The flip-side of the Gospel is that we are all sinners (Rom 3.23f), albeit redeemed sinners. It follows that we will sin. We will sin privately, in secret, and we will sin publicly and bring our Lord into disrepute. That is nothing new. It has been so throughout Church history. Of course, we should do our best to avoid it, but it will still happen, and some will do it openly, deliberately, even denying its nature. That is what sinners do.
Traditional Anglican ecclesiology has accepted that such things go on and, whilst they are obviously to be discouraged and even opposed, they do not affect the fundamental nature of the Church. The new and worrying tendency is not unbelieving or immorral clerics they have always been there but the schismatic tendency which imagines responsibility for the sins of others which can only be avoided by denying fellowship, not just in the (alleged) sin, but in the Gospel of Christ. Nor is it simply the perpetrators who are shunned. It is anyone who will not shun them also. This attitude denies everything the Anglican Communion has always stood for, and is a lamentable triumph of individual prejudice over the Church.
Getting things back in proportion, what we have in the appointment of Gene Robinson as bishop-elect of New Hampshire is, at best, an argument about morality, and at worst, the appointment to high office of what Common Prayer calls an open and notorious evil liver (Holy Communion, opening rubric, 2nd paragraph). That may be unwise. It may be discreditable. It is typically American, in failing to respect the rest of the world. It may, itself, be a sinful act, but how does it unchurch an entire province?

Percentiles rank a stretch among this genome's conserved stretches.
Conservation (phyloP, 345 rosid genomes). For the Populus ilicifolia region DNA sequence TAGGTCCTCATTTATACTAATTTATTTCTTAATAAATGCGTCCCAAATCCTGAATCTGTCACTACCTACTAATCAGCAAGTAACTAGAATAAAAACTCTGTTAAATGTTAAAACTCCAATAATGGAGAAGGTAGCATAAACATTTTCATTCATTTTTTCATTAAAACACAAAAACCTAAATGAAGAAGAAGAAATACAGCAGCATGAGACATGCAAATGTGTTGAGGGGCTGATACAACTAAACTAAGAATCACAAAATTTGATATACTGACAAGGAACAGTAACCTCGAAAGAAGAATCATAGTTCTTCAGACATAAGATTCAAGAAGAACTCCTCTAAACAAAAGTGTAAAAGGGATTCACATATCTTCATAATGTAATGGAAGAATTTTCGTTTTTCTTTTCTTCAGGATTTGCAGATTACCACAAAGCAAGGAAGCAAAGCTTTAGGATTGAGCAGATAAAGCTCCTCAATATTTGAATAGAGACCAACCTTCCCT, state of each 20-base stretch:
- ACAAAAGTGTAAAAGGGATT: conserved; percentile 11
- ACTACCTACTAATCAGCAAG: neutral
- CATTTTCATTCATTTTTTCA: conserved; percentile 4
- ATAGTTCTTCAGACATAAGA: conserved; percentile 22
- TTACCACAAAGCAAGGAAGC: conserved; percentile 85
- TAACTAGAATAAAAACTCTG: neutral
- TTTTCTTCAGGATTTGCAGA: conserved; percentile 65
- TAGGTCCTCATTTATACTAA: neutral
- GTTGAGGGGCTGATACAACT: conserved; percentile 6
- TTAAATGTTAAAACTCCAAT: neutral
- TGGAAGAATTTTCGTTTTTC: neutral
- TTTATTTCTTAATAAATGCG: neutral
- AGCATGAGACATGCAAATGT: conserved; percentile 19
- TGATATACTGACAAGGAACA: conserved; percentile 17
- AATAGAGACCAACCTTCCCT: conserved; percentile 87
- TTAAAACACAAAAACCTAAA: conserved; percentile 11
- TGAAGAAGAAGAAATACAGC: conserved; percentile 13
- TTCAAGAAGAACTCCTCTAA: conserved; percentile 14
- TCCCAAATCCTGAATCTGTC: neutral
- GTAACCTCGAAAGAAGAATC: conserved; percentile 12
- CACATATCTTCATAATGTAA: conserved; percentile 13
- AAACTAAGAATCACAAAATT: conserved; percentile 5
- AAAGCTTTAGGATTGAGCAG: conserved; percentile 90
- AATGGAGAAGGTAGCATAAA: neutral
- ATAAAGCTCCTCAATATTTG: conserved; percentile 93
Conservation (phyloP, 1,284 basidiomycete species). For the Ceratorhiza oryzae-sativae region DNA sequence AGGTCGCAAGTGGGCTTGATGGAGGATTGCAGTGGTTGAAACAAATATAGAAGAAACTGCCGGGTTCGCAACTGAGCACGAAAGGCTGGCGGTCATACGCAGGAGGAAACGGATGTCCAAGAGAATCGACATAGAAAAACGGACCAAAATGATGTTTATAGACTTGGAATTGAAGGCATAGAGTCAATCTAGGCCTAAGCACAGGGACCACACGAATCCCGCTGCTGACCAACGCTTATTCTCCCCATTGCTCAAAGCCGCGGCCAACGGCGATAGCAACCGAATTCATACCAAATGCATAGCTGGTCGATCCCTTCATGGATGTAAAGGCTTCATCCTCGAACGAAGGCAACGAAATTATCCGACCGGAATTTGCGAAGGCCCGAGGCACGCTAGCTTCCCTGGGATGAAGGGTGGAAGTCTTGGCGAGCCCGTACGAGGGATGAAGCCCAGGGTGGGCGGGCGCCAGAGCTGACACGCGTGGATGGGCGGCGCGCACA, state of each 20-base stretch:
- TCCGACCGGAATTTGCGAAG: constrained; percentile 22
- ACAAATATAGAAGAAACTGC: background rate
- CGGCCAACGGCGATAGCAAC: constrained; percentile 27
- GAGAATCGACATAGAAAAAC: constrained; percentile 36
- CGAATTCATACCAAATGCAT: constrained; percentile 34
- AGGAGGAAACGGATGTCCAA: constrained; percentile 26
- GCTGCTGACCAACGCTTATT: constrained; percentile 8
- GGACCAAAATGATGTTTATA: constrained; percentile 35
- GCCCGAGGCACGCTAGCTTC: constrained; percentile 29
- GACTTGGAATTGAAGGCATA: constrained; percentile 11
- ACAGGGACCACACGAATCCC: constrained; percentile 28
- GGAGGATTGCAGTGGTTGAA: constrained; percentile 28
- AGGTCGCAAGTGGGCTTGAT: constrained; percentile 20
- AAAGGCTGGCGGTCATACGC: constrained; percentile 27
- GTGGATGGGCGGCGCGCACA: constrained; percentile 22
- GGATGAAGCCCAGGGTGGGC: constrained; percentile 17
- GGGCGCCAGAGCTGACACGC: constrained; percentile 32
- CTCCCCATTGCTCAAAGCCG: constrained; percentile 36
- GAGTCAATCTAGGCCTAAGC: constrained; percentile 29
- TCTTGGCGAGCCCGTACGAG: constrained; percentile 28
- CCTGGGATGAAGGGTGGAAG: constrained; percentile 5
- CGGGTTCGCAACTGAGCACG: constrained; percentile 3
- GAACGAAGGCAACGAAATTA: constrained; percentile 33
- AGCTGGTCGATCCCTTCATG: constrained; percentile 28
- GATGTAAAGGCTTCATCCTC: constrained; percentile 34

As adults, we have to recognise the freedom of others, even when they behave badly. We cannot make them conform. It may be natural, in such circumstances to take our ball home and refuse to play, but is it helpful? What we are facing here is a loss of control, not just of our host society, which we should not have controlled in the first place, but of our own understanding, as a godless culture begins to impose its norms upon us. We want to resist; see it as our duty to do so, but we have lost the plot. The Church is not here to resist, but to proclaim the truth (cf Matt 28.19f), not here to cower but to triumph (Matt 16,18, Rom 8.37, I Cor 15.57).
As a result of these paradigm shifts in the world around us, the Church has lost confidence in its understanding of sexual desire and conduct. Some have reacted defensively, seeking to maintain the view which is threatened by the change. Others have sought to embrace the new attitudes. What we need is to come to an understanding, and to help the world come to an understanding, of where the truth lies in all this. We need to see that God is in control, that change is not simply an evil steamroller which will crush us all if we do not stop it, but something that can move in any direction and needs steering into a better way. By finding and proclaiming the truth the Church can make a contribution and give a lead, but to do so we need to stop defending and start debating, openly and honestly, what these things might mean. Of course, because we do not control the world, it is unlikely we will see things go our way, (some might argue that we definitely wont) but at least we will know what we think and why, and be able to stand up for it with a clear conscience.
Reflections on Recent Tensions in the Anglican Communion